Texas Spring Migration (Anahuac Wildlife Refuge)

Scissor-tailed Flycatcher

Good Things Come in Threes….and Trees!

In the first three and a half month at home in Maine, we totaled 92 different bird species. In three days on the Gulf Coast of Texas we spotted 94, recording 20 new birds today alone! This is a must-hit destination for birders looking for a wide variety of species. And with migration underway, spring is ideal timing.

Our itinerary today began at Anahuac National Wildlife Refuge (NWR). The meandering bayous of Anahuac cut through ancient floodplains, creating vast expanses of coastal marsh and prairie, bordering East Galveston Bay. These habitats are host or home to an abundance of wildlife.

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A 2.5 mile drive around Shoveler Pond turned up a myriad of water birds, songbirds and a few alligators! Some rarities created excitement among the many curious birders visiting from all over the world (including a number of “twitchers” from Britain). Always nice to meet people who share your passion and help you find and identify feathered treasures!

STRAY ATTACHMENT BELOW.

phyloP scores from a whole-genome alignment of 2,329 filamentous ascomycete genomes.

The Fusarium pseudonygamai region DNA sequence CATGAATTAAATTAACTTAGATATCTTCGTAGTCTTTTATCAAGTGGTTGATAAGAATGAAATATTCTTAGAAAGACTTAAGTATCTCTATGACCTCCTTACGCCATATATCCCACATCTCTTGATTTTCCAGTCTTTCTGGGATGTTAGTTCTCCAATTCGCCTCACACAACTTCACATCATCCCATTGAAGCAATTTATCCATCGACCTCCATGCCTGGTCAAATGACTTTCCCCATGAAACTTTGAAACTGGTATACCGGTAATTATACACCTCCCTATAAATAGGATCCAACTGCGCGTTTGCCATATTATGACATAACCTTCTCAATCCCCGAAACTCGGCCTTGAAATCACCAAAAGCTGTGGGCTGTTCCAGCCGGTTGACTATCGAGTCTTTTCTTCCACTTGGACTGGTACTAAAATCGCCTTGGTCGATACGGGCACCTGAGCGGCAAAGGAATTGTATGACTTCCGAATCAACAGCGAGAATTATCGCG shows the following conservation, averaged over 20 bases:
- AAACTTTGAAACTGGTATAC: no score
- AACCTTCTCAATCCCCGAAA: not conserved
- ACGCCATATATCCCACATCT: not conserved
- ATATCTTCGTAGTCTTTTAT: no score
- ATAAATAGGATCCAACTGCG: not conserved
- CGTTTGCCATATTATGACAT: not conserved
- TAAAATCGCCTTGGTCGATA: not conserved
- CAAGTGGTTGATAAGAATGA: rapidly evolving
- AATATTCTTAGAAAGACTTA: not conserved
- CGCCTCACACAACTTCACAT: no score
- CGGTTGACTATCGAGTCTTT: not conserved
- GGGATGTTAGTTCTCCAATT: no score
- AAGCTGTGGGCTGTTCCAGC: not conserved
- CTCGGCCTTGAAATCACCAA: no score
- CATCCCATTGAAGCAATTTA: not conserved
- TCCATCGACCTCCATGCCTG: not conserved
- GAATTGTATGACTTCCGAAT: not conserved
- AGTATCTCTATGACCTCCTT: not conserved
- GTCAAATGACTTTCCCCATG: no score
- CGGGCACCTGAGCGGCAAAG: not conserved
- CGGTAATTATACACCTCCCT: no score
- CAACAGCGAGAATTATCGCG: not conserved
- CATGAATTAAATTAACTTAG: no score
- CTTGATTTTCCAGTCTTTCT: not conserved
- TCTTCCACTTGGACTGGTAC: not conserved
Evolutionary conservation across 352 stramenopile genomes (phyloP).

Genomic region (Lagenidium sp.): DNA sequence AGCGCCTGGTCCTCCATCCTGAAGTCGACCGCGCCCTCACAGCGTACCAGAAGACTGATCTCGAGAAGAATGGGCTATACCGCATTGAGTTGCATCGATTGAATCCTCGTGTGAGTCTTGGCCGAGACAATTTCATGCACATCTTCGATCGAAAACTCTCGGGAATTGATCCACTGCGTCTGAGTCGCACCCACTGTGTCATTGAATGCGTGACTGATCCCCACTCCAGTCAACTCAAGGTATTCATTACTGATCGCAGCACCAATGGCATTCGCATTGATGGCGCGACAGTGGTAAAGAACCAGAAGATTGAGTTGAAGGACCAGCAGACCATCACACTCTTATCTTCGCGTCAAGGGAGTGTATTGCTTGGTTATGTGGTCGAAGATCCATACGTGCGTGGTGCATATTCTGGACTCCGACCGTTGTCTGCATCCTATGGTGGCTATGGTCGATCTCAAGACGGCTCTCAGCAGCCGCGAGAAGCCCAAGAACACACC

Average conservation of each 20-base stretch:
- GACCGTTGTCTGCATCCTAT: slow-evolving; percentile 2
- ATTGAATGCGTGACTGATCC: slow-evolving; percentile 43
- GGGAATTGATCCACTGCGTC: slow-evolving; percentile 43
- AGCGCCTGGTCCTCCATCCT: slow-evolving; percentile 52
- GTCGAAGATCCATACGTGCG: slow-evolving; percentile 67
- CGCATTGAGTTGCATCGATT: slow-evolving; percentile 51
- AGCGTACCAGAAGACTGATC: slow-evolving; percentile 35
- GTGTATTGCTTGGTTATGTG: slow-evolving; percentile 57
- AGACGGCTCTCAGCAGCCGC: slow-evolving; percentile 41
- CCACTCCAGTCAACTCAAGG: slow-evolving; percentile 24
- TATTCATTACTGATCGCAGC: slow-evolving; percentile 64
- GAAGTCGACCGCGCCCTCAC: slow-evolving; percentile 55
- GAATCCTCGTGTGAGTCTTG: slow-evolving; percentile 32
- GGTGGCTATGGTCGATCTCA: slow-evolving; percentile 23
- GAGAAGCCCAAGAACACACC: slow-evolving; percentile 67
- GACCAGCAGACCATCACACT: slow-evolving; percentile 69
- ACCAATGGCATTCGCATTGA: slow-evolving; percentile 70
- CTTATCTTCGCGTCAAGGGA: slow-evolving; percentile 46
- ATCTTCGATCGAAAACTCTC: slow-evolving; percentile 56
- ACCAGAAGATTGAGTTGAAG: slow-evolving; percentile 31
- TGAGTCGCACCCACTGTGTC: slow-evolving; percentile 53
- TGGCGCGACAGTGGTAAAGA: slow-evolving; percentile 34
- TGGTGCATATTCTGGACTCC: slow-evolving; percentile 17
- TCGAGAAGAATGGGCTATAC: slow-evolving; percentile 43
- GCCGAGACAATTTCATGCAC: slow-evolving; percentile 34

On a return trip to Boy Scout Woods at High Island late in the day, we were thrilled to finally pick up a few warblers. What is said about migration across the Gulf appears to be true – the birds leave the Yucat√°n Peninsula at dusk the previous evening and arrive 12-18 hours later, depending on the prevailing winds. The natural instinct a birder has to be out first thing in the morning, does not work here!

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